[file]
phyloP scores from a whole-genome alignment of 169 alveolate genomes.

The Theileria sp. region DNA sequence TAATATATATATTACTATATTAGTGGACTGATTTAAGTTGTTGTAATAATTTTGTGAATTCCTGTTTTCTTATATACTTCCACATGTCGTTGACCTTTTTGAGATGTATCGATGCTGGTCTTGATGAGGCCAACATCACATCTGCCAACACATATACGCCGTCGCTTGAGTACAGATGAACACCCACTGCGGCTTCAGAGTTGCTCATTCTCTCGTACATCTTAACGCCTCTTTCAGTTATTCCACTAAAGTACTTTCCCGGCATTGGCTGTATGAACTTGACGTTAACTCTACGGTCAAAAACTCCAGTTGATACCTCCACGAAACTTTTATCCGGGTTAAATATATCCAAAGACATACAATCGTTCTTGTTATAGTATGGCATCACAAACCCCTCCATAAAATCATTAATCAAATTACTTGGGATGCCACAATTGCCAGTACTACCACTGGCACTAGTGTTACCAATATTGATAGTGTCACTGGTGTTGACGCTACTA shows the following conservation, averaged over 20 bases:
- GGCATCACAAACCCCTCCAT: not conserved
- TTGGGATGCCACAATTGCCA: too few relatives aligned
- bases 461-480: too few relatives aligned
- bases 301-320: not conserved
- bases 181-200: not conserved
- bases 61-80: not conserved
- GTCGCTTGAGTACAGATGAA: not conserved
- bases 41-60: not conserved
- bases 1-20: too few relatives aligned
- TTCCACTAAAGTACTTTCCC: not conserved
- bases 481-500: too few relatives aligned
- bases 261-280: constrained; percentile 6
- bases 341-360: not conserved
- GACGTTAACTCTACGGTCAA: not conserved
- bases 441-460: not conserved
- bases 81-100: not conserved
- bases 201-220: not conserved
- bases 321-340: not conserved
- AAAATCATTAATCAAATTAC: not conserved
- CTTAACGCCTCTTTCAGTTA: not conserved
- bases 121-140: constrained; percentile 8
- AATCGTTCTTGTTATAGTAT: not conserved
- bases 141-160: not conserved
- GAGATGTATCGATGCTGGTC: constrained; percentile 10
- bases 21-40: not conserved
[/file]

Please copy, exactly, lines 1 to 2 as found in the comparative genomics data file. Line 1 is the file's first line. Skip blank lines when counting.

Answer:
phyloP scores from a whole-genome alignment of 169 alveolate genomes.

The Theileria sp. region DNA sequence TAATATATATATTACTATATTAGTGGACTGATTTAAGTTGTTGTAATAATTTTGTGAATTCCTGTTTTCTTATATACTTCCACATGTCGTTGACCTTTTTGAGATGTATCGATGCTGGTCTTGATGAGGCCAACATCACATCTGCCAACACATATACGCCGTCGCTTGAGTACAGATGAACACCCACTGCGGCTTCAGAGTTGCTCATTCTCTCGTACATCTTAACGCCTCTTTCAGTTATTCCACTAAAGTACTTTCCCGGCATTGGCTGTATGAACTTGACGTTAACTCTACGGTCAAAAACTCCAGTTGATACCTCCACGAAACTTTTATCCGGGTTAAATATATCCAAAGACATACAATCGTTCTTGTTATAGTATGGCATCACAAACCCCTCCATAAAATCATTAATCAAATTACTTGGGATGCCACAATTGCCAGTACTACCACTGGCACTAGTGTTACCAATATTGATAGTGTCACTGGTGTTGACGCTACTA shows the following conservation, averaged over 20 bases: